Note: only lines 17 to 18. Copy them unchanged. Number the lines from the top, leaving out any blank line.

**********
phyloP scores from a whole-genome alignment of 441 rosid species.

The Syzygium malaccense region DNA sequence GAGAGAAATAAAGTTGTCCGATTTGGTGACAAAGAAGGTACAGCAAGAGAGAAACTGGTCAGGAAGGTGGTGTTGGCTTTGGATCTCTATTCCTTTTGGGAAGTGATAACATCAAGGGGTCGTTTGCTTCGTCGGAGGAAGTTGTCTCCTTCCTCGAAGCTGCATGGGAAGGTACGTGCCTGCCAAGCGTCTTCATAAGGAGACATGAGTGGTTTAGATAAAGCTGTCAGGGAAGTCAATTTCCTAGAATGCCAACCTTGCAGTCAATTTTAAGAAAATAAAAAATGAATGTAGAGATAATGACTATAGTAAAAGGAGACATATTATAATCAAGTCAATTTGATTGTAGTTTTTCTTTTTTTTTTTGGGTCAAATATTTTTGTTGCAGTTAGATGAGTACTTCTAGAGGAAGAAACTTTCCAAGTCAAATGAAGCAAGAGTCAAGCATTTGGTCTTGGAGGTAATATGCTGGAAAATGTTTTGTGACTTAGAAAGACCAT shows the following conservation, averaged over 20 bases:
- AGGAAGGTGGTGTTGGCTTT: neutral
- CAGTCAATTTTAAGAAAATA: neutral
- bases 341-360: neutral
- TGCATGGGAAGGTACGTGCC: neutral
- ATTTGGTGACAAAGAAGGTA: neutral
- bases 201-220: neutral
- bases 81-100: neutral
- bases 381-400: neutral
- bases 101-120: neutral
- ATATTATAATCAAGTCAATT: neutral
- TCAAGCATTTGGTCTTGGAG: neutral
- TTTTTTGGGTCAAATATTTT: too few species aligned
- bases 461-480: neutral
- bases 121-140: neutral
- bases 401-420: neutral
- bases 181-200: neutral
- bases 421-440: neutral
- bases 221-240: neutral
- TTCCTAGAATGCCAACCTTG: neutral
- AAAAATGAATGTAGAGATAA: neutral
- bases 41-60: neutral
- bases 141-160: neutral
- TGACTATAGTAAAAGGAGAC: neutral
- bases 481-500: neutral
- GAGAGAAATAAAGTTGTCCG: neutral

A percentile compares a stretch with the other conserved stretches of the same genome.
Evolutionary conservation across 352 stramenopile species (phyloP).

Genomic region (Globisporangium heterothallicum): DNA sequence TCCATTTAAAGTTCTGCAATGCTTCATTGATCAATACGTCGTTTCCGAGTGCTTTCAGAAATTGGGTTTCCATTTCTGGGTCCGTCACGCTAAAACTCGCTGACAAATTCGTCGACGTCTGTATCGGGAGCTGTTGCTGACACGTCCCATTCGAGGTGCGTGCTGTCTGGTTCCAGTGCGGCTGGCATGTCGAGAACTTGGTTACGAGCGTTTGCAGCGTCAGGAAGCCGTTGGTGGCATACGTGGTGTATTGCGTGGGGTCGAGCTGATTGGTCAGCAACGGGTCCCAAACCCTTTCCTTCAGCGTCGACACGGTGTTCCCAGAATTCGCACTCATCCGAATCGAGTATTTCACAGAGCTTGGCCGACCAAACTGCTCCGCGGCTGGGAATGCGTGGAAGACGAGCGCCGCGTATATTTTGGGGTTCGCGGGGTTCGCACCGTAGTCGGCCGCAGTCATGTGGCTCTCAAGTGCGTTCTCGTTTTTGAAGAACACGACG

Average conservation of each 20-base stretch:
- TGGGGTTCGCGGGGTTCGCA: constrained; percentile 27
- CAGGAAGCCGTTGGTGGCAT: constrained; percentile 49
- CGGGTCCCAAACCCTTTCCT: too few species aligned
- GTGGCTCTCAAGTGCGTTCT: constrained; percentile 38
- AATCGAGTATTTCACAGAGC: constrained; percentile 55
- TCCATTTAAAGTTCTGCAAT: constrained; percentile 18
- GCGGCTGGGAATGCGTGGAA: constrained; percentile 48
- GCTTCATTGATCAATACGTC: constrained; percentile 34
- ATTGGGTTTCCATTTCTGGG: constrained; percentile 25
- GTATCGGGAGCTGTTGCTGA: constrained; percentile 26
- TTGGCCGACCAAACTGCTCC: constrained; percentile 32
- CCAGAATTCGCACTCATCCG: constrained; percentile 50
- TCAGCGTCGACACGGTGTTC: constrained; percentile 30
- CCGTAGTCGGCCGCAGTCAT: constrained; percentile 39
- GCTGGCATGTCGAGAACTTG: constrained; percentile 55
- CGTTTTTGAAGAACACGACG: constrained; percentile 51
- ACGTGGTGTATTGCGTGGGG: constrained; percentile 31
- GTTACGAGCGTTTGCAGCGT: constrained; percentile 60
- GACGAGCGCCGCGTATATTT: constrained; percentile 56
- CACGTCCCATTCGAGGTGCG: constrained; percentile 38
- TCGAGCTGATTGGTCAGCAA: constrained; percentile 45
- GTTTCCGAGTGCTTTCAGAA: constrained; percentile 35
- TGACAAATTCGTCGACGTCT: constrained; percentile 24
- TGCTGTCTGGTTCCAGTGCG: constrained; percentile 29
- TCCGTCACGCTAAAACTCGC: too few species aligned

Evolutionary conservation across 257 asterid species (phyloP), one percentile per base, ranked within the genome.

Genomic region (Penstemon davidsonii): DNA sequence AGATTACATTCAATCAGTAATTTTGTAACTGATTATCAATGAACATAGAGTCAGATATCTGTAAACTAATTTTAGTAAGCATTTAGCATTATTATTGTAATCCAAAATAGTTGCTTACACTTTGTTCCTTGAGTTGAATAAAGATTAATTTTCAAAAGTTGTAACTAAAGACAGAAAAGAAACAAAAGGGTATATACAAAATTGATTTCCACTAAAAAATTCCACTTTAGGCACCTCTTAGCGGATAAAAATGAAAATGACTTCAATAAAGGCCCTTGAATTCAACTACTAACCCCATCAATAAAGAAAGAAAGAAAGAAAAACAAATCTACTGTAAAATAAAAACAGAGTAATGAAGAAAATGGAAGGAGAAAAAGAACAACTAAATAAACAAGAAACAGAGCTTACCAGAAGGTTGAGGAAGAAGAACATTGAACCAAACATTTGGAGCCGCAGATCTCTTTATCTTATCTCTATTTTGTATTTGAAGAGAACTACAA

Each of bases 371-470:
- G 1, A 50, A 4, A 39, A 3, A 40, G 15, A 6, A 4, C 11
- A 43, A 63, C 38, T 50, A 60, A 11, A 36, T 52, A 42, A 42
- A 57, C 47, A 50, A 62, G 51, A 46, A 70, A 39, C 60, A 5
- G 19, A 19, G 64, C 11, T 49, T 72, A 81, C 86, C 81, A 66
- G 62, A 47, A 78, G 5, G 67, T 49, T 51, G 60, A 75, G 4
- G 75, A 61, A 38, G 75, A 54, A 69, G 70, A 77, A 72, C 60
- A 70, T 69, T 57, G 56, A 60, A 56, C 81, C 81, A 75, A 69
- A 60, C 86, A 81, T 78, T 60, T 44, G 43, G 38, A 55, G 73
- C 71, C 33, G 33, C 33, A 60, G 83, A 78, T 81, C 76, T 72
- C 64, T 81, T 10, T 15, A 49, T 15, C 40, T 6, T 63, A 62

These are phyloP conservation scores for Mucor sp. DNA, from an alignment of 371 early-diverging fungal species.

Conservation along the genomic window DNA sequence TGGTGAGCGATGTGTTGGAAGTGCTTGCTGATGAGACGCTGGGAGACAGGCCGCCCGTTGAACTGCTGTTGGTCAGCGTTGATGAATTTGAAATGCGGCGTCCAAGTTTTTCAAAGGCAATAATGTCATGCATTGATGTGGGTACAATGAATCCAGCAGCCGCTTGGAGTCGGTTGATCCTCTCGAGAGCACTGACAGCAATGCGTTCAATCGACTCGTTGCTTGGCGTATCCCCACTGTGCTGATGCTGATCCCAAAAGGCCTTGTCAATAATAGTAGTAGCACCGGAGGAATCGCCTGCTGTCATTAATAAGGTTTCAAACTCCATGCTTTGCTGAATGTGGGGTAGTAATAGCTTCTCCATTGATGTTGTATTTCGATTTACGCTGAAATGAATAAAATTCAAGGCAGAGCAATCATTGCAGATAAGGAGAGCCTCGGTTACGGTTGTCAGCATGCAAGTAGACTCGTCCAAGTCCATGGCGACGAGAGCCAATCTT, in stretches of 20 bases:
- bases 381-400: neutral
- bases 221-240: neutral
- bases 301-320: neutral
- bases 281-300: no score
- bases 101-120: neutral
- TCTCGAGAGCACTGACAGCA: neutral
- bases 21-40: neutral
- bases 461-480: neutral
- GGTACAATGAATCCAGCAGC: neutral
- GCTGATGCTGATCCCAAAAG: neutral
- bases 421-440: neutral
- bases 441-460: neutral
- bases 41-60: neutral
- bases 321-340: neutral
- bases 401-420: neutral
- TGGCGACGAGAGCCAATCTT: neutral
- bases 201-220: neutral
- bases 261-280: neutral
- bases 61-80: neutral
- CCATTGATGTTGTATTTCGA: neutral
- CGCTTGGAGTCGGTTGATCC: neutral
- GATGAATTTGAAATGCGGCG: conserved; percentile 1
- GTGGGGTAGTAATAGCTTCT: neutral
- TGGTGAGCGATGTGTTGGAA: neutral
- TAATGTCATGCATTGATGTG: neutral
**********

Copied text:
- bases 401-420: neutral
- bases 181-200: neutral